Egypt similarly sent far fewer troops needed to fight the better-armed, better-equipped Jewish forces. According to Fawaz Gerges, Egypt's actions during the war were different from its Arab counterparts because the Egyptian government "did not take the war in Palestine seriously and did not plan, prepare, or put Egyptian society on a war footing, either before or during the course of hostilities" (p. 151). Similar to the Iraqi case, however, Egypt could not send its troops in earnest into Palestine because they were needed at home to put down civil unrest. Both the Muslim Brotherhood and secular organizations had been protesting and even attacking government employees and leaders for not doing enough to help the Palestinians. Egyptian leadership, according to Gerges, was more interested in securing parts of Palestine for itself to prevent the Hashemite bloc from gaining territory and thus growing in size and strength. Egypt's leaders feared that Jordan planned to seize the West Bank and allow the Jews to take the rest of Palestine. Thus, Egypt did not enter so as not to bolster Syria which also fought in Palestine to prevent the Hashemite bloc from becoming hegemonic in the Arab Middle East. President Shukri al-Quwwatli and other leaders in Damascus were concerned that the war might propel the Hashemite leaders to "unite the central Arab lands of Greater Syria, which included Palestine, Syria, Lebanon, and Jordan" under the rule of King Abdullah. In other words, Syria entered the war out of fear of the Hashemite leader of Jordan rather than the Yishuv (p. 179). Joshua Landis's research shows that several Syrian military leaders were in negotiations with King Abdullah. According to Landis, "Quwwatli believed that a peaceful partition of Palestine between Israel and Jordan would bolster King Abdullah's power and assist his plan to build Greater Syria.... This explains why Syria was first into the war and last out" (pp. 200-201).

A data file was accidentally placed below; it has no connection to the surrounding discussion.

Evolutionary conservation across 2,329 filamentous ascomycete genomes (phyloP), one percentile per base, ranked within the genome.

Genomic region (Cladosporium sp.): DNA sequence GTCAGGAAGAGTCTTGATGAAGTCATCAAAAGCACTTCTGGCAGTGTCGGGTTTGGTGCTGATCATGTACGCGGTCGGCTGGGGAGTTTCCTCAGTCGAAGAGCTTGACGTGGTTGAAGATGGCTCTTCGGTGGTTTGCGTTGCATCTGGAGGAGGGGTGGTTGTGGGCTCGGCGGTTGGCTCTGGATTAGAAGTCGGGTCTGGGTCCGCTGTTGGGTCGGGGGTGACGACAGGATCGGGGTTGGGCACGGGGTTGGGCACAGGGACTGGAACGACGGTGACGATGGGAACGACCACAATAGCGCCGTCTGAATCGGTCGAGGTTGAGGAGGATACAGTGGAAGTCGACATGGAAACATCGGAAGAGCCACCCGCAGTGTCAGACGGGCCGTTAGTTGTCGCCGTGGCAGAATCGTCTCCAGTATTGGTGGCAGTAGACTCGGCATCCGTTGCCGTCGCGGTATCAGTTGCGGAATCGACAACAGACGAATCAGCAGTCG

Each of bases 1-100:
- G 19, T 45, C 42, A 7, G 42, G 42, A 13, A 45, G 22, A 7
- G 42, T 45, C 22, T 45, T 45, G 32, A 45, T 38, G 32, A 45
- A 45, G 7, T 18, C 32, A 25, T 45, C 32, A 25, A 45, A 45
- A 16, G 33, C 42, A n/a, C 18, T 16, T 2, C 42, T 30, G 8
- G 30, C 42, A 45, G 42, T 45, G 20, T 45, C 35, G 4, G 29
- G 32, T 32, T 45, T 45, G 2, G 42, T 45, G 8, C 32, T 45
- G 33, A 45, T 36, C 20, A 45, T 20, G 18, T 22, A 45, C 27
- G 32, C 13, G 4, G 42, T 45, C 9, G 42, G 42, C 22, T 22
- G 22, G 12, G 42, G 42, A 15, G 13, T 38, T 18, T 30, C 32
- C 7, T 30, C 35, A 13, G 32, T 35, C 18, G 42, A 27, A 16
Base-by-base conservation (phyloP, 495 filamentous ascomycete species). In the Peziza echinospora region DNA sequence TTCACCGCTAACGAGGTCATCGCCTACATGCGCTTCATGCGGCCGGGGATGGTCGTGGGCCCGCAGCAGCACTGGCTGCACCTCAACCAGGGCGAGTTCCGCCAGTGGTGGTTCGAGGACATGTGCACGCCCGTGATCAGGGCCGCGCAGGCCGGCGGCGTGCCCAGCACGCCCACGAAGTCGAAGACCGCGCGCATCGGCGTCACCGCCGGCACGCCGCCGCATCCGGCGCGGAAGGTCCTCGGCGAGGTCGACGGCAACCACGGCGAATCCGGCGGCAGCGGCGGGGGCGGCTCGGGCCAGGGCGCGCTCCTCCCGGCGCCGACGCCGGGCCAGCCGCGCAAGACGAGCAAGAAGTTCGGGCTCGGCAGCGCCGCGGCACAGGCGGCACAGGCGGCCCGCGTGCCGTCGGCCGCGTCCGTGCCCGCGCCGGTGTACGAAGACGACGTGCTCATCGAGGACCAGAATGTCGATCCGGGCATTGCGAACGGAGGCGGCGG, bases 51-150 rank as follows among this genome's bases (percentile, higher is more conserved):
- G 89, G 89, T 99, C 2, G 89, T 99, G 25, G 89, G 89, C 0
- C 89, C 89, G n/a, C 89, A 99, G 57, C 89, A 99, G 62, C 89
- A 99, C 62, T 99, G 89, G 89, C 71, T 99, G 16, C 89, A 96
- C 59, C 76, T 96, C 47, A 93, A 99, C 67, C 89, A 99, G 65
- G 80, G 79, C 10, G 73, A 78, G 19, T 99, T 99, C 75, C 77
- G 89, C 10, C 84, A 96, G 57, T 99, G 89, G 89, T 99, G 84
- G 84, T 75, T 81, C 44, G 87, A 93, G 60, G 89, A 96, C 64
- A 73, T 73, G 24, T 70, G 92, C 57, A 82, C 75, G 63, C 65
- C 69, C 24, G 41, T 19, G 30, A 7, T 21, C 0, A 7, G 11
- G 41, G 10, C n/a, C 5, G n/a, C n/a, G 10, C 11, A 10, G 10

There are two problems with this book. First, the anthology lacks any examination of the policies and practices of the Lebanese government and the Lebanese army during the 1948 war. Of course, as the editors note, that was out of their hands. Unlike the other countries discussed in this book, the Lebanese government continues to refuse to allow examination of its records. The second, and only glaring, problem is the "Afterword," written by Edward Said. First, it was written two years before the book was published. Why? Second, the "Afterword" represents a sticking point. The anthology, up to this point, is a critical re-examination of the history of the birth of both Israel and the Palestinian refugee problem with an examination of the actions and motives of the major Arab players in 1948. Said's piece reads more like an editorial, relying on older, well-worn material which adopt an approach similar to "Blaming the Victim" or "The Politics of Dispossession." It does not fit the scope, spirit, or theses of this project and left this reader with a sour taste in his mouth.